In another embodiment, the present invention is of an electronic security system for controlling access to an automotive vehicle having an ignition system. The security system includes first and second contact memory devices, each having first and second conductive exterior surfaces and a memory subsystem electrically connected between the first and second conductive surfaces, and a contact pad having first and second conductive exterior surfaces. Stored in the memory subsystem for the first contact memory device is a first encoded signal having a first device identification code which identifies the first contact memory device as an ignition key and a first authorization code and stored in the memory subsystem for the second contact memory device is reprogramming data and a second encoded signal having a second device identification code which identifies the second contact memory device as a reprogramming key and a second authorization code. When a contact memory device contacts the contact pad, the encoded signal stored therein is propagated, via said contact pad, to a computer system having processor and memory subsystems interconnected for bi-directional exchanges of data therebetween. Stored in the computer memory subsystem is an ignition key code, a reprogramming key code and first and second validation codes. The computer processor subsystem further includes means for comparing device codes from the contact memory devices to the ignition and reprogramming key codes stored in the computer memory subsystem and means for comparing authorization codes from the contact memory devices to the validation codes stored in the computer memory subsystem. If the device and authorization codes match the ignition key and first validation codes, respectively, the ignition system is enabled by a normally open relay electrically associated with the ignition system by assertion means which close the relay. If, however, the device and authorization codes match the reprogramming key and second validation codes, respectively, reprogramming means reprogram the memory subsystem to modify the key and/or validation codes using reprogramming data stored in the memory subsystem of the second contact memory device.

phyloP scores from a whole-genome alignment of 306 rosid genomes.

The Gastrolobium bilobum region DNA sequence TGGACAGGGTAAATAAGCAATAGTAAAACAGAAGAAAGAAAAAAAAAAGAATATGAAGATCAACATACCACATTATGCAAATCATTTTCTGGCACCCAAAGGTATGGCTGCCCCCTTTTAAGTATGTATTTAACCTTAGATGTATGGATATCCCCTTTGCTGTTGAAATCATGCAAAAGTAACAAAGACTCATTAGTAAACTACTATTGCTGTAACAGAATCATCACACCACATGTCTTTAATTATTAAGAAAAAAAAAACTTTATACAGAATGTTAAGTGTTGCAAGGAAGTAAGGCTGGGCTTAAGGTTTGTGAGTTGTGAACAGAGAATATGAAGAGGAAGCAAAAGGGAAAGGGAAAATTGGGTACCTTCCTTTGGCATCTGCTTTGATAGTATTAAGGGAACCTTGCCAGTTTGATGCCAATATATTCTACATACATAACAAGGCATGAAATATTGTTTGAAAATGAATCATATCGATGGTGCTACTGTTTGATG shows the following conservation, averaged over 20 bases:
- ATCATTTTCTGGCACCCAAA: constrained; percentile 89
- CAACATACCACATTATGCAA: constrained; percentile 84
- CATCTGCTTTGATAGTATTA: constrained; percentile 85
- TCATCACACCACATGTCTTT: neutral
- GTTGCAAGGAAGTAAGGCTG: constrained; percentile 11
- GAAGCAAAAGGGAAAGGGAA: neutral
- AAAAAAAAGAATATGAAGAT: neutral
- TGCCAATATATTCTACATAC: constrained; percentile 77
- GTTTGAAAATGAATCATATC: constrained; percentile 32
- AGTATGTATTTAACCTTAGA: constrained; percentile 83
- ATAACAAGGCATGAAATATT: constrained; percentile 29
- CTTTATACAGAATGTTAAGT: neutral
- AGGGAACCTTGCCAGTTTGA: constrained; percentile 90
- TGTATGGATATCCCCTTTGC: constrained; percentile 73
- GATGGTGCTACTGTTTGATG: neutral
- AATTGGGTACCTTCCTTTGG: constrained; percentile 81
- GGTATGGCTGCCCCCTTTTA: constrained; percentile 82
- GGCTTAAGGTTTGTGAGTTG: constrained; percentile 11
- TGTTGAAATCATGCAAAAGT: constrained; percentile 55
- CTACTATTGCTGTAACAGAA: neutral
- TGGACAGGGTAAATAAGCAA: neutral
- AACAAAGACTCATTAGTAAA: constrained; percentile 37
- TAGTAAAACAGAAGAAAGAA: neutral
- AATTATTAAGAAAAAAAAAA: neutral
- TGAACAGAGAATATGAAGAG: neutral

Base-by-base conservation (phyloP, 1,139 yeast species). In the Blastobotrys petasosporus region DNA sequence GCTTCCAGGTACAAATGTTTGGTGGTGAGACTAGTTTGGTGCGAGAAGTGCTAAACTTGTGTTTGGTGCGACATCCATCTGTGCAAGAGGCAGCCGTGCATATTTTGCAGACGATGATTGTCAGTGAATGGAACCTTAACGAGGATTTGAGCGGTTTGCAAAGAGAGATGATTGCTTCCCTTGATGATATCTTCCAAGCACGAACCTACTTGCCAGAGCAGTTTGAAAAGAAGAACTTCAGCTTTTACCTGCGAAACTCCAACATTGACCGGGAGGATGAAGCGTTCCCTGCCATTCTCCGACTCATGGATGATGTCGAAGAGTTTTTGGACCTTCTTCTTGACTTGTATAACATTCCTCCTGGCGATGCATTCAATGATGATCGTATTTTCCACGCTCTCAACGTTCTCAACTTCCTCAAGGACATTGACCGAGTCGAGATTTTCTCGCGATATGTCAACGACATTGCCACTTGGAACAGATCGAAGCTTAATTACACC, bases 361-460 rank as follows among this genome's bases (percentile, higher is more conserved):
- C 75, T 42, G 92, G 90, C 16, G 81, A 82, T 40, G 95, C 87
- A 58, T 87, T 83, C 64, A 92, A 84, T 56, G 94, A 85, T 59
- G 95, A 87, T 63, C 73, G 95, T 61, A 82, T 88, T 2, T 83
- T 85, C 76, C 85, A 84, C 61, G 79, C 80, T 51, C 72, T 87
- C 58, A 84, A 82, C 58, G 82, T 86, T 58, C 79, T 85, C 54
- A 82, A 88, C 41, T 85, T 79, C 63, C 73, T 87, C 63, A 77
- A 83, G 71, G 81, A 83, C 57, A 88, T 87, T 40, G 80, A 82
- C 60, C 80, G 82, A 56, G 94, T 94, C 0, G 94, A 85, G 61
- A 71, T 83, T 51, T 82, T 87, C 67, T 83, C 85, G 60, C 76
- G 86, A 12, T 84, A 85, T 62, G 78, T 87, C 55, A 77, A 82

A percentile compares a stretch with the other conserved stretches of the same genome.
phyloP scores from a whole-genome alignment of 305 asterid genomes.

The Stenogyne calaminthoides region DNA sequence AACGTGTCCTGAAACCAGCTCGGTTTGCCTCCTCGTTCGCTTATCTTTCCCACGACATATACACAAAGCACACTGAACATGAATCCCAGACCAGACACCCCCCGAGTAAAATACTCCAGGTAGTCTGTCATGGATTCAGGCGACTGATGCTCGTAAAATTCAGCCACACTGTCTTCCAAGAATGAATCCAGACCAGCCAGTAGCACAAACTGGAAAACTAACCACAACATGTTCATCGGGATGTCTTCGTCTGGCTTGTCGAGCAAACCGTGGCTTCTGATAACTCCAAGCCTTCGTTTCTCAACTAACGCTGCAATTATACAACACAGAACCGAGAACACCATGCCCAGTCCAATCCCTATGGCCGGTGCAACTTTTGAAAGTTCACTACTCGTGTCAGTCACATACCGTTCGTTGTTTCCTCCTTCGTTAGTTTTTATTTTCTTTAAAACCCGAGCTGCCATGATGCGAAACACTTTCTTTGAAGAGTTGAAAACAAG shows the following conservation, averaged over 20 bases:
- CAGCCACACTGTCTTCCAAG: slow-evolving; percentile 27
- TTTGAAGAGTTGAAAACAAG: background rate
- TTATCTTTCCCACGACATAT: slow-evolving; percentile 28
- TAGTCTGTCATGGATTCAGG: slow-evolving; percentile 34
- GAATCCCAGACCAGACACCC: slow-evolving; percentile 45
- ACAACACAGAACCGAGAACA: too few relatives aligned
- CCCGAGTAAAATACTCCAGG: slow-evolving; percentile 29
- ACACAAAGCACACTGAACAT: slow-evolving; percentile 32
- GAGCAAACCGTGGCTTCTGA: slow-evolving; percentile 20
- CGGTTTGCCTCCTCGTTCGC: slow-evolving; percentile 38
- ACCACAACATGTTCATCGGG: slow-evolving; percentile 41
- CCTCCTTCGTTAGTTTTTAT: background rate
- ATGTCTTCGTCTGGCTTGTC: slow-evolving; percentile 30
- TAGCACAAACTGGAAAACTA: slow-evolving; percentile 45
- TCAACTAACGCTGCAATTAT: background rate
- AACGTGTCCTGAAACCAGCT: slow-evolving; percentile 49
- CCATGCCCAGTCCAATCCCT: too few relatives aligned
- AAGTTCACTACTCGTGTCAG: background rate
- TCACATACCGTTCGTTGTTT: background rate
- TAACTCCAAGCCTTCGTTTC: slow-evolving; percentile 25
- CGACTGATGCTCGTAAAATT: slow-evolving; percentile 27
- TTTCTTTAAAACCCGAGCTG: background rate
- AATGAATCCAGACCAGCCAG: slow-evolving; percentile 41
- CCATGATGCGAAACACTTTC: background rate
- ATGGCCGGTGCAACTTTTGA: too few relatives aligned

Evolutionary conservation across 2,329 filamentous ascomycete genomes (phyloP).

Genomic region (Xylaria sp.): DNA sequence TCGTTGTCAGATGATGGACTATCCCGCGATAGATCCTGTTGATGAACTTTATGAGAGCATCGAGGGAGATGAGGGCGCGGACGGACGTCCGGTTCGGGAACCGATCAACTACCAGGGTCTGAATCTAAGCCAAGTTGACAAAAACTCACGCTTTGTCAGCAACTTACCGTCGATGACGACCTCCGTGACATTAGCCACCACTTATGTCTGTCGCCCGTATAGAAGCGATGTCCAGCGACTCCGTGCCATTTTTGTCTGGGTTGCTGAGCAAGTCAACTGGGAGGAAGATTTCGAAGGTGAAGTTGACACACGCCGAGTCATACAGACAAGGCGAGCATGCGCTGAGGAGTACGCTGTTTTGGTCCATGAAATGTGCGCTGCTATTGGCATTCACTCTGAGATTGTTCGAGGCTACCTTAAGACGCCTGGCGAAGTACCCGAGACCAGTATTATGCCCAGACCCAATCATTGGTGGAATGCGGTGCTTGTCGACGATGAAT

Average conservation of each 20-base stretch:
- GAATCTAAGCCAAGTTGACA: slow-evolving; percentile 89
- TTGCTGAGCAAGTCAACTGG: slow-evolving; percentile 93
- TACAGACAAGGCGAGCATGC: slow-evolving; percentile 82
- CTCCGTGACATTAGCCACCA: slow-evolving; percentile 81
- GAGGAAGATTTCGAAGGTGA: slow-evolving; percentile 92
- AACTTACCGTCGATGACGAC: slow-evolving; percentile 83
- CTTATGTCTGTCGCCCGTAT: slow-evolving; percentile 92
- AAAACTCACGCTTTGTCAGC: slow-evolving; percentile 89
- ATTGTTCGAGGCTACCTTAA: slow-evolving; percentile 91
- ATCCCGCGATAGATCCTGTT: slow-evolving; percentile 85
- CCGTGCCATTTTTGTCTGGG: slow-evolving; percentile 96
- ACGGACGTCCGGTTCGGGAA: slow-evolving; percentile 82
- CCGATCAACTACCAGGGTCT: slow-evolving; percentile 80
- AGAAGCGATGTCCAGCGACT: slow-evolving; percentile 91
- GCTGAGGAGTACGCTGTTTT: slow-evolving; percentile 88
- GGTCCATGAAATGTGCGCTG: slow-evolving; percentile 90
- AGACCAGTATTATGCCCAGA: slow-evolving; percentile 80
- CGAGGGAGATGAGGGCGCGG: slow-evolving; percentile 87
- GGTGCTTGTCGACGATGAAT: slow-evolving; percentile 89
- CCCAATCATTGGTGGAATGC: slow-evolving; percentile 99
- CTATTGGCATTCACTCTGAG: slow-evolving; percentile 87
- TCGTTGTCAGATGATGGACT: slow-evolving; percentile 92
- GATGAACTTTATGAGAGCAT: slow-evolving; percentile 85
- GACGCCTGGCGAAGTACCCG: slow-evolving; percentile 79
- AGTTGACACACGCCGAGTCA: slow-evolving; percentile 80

In one aspect of this embodiment of the invention, a third contact memory device having a memory subsystem in which a third encoded signal having the first device code and a third authorization code which identifies the third contact memory device as a valet ignition key is further provided. In this aspect of the invention, the computer memory subsystem further includes a third validation code stored therein and the computer processor subsystem further includes assertion means for closing the relay for a pre-selected time period if the device and authorization codes match the ignition key and first validation codes, respectively, and assertion means for closing the relay if the device and authorization codes match the ignition key and the third validation codes, respectively.

BRIEF DESCRIPTION OF THE DRAWING

The present invention may be better understood, and its numerous objects, features and advantages will become apparent to those skilled in the art, by reference to the accompanying drawing in which:

FIG. 1A is a perspective view of a contact actuatable memory device configured as a electronic key for use as part of an automotive security system constructed in accordance with the teachings of the present invention;

FIG. 1B is a side view of a vehicle dashboard having an actuator pad for contacting the memory device of FIG. 1A configured as an electronic key pad for use as part of the automotive security system subject of the present invention;